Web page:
Health services research

health services avatar

As well as studying specific diseases and conditions and their treatment, our researchers also look for evidence about the quality, accessibility and organisation of health services. This sort of research might look at things like how changes to health services might affect patients, improving efficiency of services and how treatments could be personalised to meet the needs of patients.

We collaborate with other organisations on this research, including:

The NIHR Applied Research Collaboration Greater Manchester supports applied health and care that responds to and meets the needs of local populations and local health and care systems. The NIHR ARC-GM is part of Health Innovation Manchester and its research activity will be pivotal in finding new and better ways of preventing illness and delivering care, ensuring that Greater Manchester continues to be at the leading edge of health innovation, care and treatment.

The University of Manchester’s Population Health Division

The Institute’s  research aims to both improve people’s health and reduce inequalities in health through improved understanding of the factors underpinning disease causation, progression, and response to treatment; innovations in healthcare policy, organisation and delivery, including screening and prevention; better tailoring of health interventions to the needs of the individual, including innovations in personalised / stratified medicine.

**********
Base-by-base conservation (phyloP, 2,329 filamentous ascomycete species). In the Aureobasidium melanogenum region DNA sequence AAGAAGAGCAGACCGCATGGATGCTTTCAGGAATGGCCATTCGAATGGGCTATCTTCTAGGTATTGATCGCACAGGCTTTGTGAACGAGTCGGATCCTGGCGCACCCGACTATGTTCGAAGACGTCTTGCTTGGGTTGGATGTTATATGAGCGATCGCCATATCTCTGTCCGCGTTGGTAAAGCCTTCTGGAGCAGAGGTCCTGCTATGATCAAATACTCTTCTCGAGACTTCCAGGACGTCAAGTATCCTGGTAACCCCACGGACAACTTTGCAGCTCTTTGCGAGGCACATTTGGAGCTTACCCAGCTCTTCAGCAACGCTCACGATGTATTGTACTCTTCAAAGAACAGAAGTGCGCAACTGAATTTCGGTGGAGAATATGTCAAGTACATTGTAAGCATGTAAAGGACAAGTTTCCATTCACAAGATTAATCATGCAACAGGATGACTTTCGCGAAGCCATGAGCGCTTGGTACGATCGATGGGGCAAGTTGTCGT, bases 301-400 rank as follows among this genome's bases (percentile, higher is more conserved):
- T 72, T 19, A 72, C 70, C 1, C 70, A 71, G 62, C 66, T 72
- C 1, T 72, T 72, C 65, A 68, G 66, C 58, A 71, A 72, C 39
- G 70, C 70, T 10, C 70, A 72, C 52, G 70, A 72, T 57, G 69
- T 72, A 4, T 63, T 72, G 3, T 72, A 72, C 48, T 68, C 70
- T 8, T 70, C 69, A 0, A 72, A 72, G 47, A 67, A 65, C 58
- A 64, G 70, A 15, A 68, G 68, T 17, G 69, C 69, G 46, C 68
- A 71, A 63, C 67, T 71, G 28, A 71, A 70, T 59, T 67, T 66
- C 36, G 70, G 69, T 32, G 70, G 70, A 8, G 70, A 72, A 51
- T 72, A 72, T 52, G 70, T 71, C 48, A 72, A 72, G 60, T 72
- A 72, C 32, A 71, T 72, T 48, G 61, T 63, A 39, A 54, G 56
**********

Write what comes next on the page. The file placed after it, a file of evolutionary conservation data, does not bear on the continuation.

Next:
NIHR Greater Manchester PSTRC

The Greater Manchester Patient Safety Translational Research Centre (Greater Manchester PSTRC) is funded by the National Institute for Health Research (NIHR) and works on behalf of Salford Royal NHS Foundation Trust, in partnership with The University of Manchester. It aims to develop evidence-based approaches to keep patients safe in their interactions with primary care; develop capacity in primary care patient safety research; and develop and test educational interventions aimed at both patients and practitioners to improve patient safety